Also in Live mode you can use the preset recalls buttons at the top to change between different sets of saved presets, which are different groups of parameters values. (more later!)
Note: when in LIVE mode, you cannot edit the patch in any way (including moving objects). (
as it is already loaded and running on the axoloti board) , to edit it you must leave LIVE mode.
Also can only have one patch running on a particular board at a time.
Engaging live mode generates compatible code from the patch, compiles the code, uploads the binary and starts the binary on the board. In live mode, only parameters can be changed. Connections, execution order, location, attributes,... are all frozen.
Currently midi mapping, and modulation can be adjusted in live mode, but those changes are only in effect until after engaging live mode again.
Leaving Live mode, easy... just click the Live checkbox again
(you will see you can also press CTRL/CMD +E as a shortcut for entering/leaving Live mode)
Ok before we start editing lets get a little familiar with what a patch is...
The boxes are referred to as 'objects', and are like modules in a modular synth.
objects contain inlets to connect to, and outlets to connect to other objects by using virtual wires or connections.
Each objects has:
- titlebar, containing the kind of object
- instance name, the name you give it (a default is generated) Note: duplicate names in a patch are illegal.
- inlets: colored circles on the left side
- outlets colored squares on the right side
- attributes values that can only be set before running the patch.
- parameters values that can be set before loading the patch and also be modified during a "live" session.
and some objects (called displays) also display various visualisations of live data from the patch.
Operations on objects: (not in Live Mode):
- Objects can be moved by dragging the titlebar.
- Objects can be selected by clicking the titlebar, or dragging a rectange around a group.
- Selected objects can be deleted by pressing delete or backspace.
- Objects can be replaced with a different type by double-clicking on the title (or selecting replace in the context menu). Connections and parameters will be preserved. Attributes are not preserved (yet), this is especially useful when you wish to change inlet/outlet types (e.g. control rate to audio rate)
- Instance name can be changed (a double click on the instancename brings up the instance name editor)
- Attributes can be changed
- Parameters can be changed by:
- mouse for units, + shift for sub-units, +shift+ctrl for fine units (e.g 0.5,0.05,0.01)
- arrow-up/down. shift-arrow-up/down
- home, end
- typing the number followed by enter
Parameters, Attributes and Displays
An object can have 3 types of user interface elments
Parameters - which can be changed at run time. i.e. when Live (and can also be modulated or controlled via midi CC)
Attributes - can only be configured whilst editing the patch.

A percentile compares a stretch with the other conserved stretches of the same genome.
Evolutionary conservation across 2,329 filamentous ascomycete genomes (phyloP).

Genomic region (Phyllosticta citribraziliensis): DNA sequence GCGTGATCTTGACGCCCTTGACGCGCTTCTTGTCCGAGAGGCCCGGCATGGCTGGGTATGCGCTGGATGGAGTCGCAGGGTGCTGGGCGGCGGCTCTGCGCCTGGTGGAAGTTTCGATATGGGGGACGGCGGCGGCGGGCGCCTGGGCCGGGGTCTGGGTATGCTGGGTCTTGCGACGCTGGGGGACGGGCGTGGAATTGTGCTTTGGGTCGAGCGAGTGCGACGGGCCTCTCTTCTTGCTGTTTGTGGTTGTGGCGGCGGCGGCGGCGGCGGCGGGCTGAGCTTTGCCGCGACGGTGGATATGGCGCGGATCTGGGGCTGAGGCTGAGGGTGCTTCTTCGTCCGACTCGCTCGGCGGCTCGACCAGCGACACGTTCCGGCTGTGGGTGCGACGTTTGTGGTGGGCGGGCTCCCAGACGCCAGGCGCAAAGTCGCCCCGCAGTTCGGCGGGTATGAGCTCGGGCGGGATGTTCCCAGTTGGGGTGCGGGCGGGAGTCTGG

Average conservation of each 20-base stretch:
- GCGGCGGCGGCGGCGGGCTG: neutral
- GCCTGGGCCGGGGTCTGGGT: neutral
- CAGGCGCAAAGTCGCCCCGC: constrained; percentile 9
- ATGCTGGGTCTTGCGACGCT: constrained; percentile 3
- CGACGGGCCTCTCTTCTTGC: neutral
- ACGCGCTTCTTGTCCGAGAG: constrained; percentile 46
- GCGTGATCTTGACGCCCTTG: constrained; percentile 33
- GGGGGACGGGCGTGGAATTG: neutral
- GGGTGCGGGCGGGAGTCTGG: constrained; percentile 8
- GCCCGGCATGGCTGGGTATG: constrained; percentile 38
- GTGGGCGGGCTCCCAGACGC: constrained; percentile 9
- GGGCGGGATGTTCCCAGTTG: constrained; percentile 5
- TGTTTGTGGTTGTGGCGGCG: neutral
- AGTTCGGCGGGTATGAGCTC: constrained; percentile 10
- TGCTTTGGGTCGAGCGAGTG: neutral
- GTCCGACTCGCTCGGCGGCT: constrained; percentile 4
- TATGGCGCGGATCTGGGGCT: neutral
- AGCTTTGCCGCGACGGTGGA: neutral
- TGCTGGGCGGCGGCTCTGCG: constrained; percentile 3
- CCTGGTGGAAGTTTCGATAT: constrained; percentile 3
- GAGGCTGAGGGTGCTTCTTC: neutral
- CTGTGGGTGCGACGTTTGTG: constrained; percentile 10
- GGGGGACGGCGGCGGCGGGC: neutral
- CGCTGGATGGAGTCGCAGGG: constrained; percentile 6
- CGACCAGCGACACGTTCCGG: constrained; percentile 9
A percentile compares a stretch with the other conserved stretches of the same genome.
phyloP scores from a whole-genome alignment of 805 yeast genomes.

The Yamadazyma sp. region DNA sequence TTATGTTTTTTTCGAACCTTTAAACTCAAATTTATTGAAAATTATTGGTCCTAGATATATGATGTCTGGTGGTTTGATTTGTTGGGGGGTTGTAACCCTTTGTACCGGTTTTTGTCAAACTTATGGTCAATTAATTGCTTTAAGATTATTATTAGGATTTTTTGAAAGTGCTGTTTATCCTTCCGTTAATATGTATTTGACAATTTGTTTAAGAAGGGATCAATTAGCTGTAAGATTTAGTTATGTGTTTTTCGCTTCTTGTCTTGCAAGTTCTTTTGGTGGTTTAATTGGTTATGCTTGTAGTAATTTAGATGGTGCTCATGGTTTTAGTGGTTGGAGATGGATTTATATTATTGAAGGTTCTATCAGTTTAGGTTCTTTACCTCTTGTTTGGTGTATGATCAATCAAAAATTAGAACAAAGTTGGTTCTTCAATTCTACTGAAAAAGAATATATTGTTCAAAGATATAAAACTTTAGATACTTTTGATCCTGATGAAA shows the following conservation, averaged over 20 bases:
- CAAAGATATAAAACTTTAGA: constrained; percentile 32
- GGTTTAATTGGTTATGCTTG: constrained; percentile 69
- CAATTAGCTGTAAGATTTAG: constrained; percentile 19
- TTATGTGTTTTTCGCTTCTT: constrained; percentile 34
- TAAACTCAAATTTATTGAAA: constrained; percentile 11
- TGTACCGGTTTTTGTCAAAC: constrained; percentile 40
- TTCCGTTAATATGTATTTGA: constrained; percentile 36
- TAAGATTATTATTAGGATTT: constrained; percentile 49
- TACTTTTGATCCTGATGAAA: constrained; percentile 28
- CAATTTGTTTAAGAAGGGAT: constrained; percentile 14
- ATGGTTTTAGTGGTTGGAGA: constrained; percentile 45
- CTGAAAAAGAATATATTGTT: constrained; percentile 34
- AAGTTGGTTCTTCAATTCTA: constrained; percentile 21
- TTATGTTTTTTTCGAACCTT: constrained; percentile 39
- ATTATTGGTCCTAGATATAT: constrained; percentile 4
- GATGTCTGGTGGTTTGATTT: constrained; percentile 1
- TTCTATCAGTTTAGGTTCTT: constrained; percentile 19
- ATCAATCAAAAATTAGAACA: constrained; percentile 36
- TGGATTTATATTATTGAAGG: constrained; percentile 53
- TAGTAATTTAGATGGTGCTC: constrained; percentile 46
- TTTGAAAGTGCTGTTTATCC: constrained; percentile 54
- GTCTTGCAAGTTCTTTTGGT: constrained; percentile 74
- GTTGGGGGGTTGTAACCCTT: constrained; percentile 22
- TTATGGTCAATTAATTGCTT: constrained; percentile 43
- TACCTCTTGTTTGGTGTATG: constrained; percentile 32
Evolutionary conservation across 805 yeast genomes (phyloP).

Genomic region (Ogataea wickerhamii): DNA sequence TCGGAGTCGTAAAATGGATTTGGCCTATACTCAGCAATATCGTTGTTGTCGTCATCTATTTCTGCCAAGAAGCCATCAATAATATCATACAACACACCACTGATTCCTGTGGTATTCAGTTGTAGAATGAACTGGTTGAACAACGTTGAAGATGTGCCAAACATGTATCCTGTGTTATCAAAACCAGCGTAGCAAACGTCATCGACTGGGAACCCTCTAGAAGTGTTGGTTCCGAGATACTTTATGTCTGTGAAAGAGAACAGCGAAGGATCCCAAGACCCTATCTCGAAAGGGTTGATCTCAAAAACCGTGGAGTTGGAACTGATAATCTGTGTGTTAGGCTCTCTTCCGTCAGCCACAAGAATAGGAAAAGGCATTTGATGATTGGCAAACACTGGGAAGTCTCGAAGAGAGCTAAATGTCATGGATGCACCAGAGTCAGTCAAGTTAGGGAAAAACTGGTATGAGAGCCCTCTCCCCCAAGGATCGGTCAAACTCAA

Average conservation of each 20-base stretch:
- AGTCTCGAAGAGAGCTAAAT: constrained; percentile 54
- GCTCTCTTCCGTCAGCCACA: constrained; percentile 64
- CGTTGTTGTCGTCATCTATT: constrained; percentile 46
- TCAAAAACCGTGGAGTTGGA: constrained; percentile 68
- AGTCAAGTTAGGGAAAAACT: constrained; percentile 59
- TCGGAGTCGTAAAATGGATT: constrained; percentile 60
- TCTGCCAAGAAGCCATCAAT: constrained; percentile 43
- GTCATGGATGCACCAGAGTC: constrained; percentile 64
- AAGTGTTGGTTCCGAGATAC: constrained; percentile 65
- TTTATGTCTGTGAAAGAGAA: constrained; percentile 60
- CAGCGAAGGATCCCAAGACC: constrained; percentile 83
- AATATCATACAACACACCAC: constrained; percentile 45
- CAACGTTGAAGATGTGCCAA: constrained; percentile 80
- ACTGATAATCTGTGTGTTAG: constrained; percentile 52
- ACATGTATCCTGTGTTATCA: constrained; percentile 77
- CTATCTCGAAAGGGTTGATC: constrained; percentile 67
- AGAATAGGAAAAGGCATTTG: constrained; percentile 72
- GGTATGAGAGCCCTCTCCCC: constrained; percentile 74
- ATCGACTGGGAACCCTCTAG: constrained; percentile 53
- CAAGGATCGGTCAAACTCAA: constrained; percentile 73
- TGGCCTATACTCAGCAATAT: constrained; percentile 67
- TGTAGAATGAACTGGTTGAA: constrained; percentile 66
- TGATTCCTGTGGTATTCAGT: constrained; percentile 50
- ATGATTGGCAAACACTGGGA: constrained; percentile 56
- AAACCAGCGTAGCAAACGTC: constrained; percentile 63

Displays - show data coming from the axoloti board e.g. an oscilloscope (scope)
Attributes are used where there would be too great an overhead to change them at run-time, which could potentially disrupt the audio e.g. increasing a delay line's size at run time could cause audio glitches.
(the most common cases are for configuring buffer sizes/delay lines or configuring which tables/delays things are read from ... often they are text fields or drop down boxes - If you cant change it at run-time, its an attribute )
Some parameters have real-world units, displayed left of the dial. For some, multiple conversions are meaningful. Clicking on the real-world unit to alternate between different units. Eg. frequency in Hertz or period time in milliseconds.
Parameter can be mapped to MIDI Continuous Controllers, by right clicking on the parameter to assign a MIDI controller. Mapped parameters have a "C" mark right of the dial.
Parameters can be modulated by other objects, right click on the parameter and select modulate, Modulated parameters have a "M" marked to right of the dial
Just drag an inlet to outlet (or vice versa)
An outlet can connect to many inlets BUT an inlet can only be connected to one outlet.
If you wish to connect 2 outlets to an inlet you will need to mix/sum them.
Disconnect a wire
- select it and press delete
- right click on a inlet/outlet and select disconnect
- drag the connected inlet/outlet into space
Changing inlet source
if you want to change the outlet an inlet is connected to, simply drag the new outlet to the inlet, and the connection will be replaced
a connection network is all of the wires that are connected to a particular outlet.
you can delete them all at once with delete network
Connection (and Inlet/Outlet types)
Different data types are marked by different colors on the outlets, inlets and wires.
- Red connections are s-rate ( audio/sample rate - 48000 Hz). The normal range is -64 to 64 units.
- Blue connection points are k-rate (control-rate, 3000 Hz) fractional numbers. The normal range is -64 to 64 units, like control voltages on a modular synthesizer.
- Yellow connections are for k-rate booleans, like gate signals one a modular synthesizer.
- Green connections are for k-rate integers (whole numbers). The range is a signed 32bit , e.g. -2147483648 to 2147483647.
- Pink connections are for strings. Mostly useful for dynamic filenames.
Connections between different types